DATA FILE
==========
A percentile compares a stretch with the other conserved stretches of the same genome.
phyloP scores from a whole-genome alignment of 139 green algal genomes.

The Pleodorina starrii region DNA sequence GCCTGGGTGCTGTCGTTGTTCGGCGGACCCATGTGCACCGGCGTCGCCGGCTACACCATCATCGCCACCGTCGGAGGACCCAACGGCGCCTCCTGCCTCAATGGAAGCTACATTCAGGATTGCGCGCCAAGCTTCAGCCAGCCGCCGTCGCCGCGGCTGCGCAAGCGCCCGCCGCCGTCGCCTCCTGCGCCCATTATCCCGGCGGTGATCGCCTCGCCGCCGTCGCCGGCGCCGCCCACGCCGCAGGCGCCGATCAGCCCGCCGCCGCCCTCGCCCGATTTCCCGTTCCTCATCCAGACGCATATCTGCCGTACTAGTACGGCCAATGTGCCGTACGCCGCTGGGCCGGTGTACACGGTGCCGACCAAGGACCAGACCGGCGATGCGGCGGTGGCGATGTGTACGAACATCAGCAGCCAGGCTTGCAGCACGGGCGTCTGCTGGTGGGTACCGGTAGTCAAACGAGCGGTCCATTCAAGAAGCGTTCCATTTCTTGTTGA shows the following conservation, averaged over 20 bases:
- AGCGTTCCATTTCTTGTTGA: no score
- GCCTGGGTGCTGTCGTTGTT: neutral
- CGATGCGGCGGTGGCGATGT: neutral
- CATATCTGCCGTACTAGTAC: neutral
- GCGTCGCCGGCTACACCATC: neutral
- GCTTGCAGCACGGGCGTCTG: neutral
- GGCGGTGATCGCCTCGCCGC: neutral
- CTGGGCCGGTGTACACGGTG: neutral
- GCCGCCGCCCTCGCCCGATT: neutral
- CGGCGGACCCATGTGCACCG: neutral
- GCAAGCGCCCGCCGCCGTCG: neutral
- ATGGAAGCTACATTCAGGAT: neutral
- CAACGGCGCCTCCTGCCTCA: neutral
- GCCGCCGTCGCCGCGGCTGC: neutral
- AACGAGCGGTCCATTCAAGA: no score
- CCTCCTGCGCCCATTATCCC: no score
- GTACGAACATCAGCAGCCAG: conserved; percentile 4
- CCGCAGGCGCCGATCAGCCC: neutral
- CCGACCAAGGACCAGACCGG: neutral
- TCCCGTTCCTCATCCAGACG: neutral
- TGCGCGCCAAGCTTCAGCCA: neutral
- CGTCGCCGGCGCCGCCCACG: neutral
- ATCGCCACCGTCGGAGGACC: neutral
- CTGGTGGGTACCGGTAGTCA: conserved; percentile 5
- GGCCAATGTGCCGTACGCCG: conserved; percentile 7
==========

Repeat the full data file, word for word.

A percentile compares a stretch with the other conserved stretches of the same genome.
phyloP scores from a whole-genome alignment of 139 green algal genomes.

The Pleodorina starrii region DNA sequence GCCTGGGTGCTGTCGTTGTTCGGCGGACCCATGTGCACCGGCGTCGCCGGCTACACCATCATCGCCACCGTCGGAGGACCCAACGGCGCCTCCTGCCTCAATGGAAGCTACATTCAGGATTGCGCGCCAAGCTTCAGCCAGCCGCCGTCGCCGCGGCTGCGCAAGCGCCCGCCGCCGTCGCCTCCTGCGCCCATTATCCCGGCGGTGATCGCCTCGCCGCCGTCGCCGGCGCCGCCCACGCCGCAGGCGCCGATCAGCCCGCCGCCGCCCTCGCCCGATTTCCCGTTCCTCATCCAGACGCATATCTGCCGTACTAGTACGGCCAATGTGCCGTACGCCGCTGGGCCGGTGTACACGGTGCCGACCAAGGACCAGACCGGCGATGCGGCGGTGGCGATGTGTACGAACATCAGCAGCCAGGCTTGCAGCACGGGCGTCTGCTGGTGGGTACCGGTAGTCAAACGAGCGGTCCATTCAAGAAGCGTTCCATTTCTTGTTGA shows the following conservation, averaged over 20 bases:
- AGCGTTCCATTTCTTGTTGA: no score
- GCCTGGGTGCTGTCGTTGTT: neutral
- CGATGCGGCGGTGGCGATGT: neutral
- CATATCTGCCGTACTAGTAC: neutral
- GCGTCGCCGGCTACACCATC: neutral
- GCTTGCAGCACGGGCGTCTG: neutral
- GGCGGTGATCGCCTCGCCGC: neutral
- CTGGGCCGGTGTACACGGTG: neutral
- GCCGCCGCCCTCGCCCGATT: neutral
- CGGCGGACCCATGTGCACCG: neutral
- GCAAGCGCCCGCCGCCGTCG: neutral
- ATGGAAGCTACATTCAGGAT: neutral
- CAACGGCGCCTCCTGCCTCA: neutral
- GCCGCCGTCGCCGCGGCTGC: neutral
- AACGAGCGGTCCATTCAAGA: no score
- CCTCCTGCGCCCATTATCCC: no score
- GTACGAACATCAGCAGCCAG: conserved; percentile 4
- CCGCAGGCGCCGATCAGCCC: neutral
- CCGACCAAGGACCAGACCGG: neutral
- TCCCGTTCCTCATCCAGACG: neutral
- TGCGCGCCAAGCTTCAGCCA: neutral
- CGTCGCCGGCGCCGCCCACG: neutral
- ATCGCCACCGTCGGAGGACC: neutral
- CTGGTGGGTACCGGTAGTCA: conserved; percentile 5
- GGCCAATGTGCCGTACGCCG: conserved; percentile 7